Posted June 1, 2007 10:56 am by with 2 comments

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By Brittany Thompson

Those looking for the most accurate search engine results pages should stick to metasearch – at least according to a study that was released on May 31st by InfoSpace.

Different Engines, Different Results was the title of the study (word doc), which was a cross-continental collaboration examining overlap and differences in rankings between industry leaders including Google, Yahoo!, Windows Live and Ask.

Some of the information contained in the study echoes what we’ve known for years. The fact that searchers still don’t always find what they are looking for online is more of a burden (both to searchers and to e-business owners) than a surprise.

A few informative gems were revealed, though, by the InfoSpace statistics. The gap between first page search results for the same query across four leading search engines demonstrated vast differences. Over 19,000 search queries were performed by users during the study, yet less than 0.6 percent of the first page results were the same across the leading single search engines for each of those queries. This number has dropped significantly since 2005, when a similar study showed 3.2 percent of first page results overlapped.

Not all search engines are created equal, concludes InfoSpace, the company behind the metasearch engine Dogpile [Andy’s note – keep this in mind, when reading the study]. While each search engine provides quality results, the results themselves are also unique depending on the function of the search engine itself. As the industry evolves, searchers are finding less of what they need on the first results pages.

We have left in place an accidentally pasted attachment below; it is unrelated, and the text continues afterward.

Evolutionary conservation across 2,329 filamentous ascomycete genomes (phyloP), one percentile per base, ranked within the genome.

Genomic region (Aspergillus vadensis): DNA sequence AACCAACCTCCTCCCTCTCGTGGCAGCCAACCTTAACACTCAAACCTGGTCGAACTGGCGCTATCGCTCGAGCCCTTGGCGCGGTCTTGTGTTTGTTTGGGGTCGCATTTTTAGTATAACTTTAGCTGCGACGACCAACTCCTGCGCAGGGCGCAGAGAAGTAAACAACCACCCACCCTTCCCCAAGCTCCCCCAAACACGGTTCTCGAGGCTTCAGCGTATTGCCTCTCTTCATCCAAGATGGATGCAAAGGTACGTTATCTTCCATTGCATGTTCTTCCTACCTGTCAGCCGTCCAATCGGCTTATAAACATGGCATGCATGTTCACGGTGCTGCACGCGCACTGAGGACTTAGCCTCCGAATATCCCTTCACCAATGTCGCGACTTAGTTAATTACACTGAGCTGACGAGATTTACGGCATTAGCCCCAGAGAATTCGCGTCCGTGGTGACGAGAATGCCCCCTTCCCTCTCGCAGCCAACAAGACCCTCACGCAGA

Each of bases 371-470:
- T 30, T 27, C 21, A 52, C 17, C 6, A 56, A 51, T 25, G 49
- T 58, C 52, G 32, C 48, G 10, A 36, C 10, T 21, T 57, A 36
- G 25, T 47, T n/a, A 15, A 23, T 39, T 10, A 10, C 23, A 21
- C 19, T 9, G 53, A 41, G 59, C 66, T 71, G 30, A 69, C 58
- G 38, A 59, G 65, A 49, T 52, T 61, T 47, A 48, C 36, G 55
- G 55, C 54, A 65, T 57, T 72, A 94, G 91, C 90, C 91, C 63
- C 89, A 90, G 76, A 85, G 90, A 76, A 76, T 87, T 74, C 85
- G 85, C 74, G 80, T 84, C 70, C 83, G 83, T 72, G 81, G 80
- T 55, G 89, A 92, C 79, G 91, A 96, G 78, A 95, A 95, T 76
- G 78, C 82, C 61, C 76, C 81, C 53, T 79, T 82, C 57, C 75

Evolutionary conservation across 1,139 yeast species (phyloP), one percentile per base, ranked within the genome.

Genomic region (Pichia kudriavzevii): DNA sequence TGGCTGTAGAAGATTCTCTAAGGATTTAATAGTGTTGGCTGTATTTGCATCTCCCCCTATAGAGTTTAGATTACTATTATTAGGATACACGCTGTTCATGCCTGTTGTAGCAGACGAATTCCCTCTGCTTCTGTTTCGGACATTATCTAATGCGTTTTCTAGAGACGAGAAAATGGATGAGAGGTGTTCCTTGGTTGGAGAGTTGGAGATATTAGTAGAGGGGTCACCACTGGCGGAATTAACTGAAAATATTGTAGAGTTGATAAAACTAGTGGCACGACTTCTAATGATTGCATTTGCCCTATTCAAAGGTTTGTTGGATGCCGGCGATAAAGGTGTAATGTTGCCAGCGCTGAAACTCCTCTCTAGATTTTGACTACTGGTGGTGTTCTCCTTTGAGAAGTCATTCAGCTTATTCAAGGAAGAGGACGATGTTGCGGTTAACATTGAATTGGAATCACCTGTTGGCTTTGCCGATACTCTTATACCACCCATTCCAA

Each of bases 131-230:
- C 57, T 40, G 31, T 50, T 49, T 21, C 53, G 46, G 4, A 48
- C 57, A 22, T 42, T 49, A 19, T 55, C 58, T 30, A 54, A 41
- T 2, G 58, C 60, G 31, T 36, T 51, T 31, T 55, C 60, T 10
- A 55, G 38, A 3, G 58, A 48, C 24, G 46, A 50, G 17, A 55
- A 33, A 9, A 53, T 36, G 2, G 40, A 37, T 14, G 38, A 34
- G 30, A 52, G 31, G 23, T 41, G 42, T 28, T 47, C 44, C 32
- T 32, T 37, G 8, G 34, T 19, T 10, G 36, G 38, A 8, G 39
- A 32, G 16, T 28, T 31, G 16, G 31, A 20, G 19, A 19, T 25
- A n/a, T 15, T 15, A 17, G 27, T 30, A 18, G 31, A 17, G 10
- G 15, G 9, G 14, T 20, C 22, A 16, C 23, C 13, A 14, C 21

What do the results mean for business owners? Up to 34 – 46 percent of all searches provide results that don’t lead to clicks on the first page. Obviously, searchers are becoming more aware that the first page results aren’t necessarily the most accurate, and that there are multiple engines to choose from with quality results.

Today’s savvy searchers are turning to as many as three search engines each month to fulfill their queries – which reiterates the importance of high rankings on multiple industry-leading engines.

About Brittany Thompson

Brittany Thompson is the founder of as well as a graphic and web designer. In addition to writing for Marketing Pilgrim, she’s been published by WebProNews and WebProWorld.

  • The study looks at 2005 data, which was relevant in 2005. Both Google (which has redesigned its search service twice since then) and Yahoo! have implemented numerous significant changes, and Ask recently announced it will replace its ExpertRank algorithm with its proposed Edison algorithm.

    Dogpile should study 2007 queries and publish the results in 2007.

  • Jordan McCollum

    The study says, “ conducted new overlap research in April 2007 with researchers from Queensland University of Technology and the Pennsylvania State University. . . and measured 19,332 user-entered search queries.”

    The thing that gets me about studies like this is that evaluating the quality, not quantity, of results is very subjective. Is someone searching for “oneida” more likely to be looking for silverware, the communal group, the place, the Native Americans? Which results are “better”?

    Having unique results isn’t necessarily bad, either. I’ll take that over having more results than I really know what to do with–or having sponsored results (Target, BizRate) right in with the natural listings (I’m looking at you Dogpile, even if you do label them).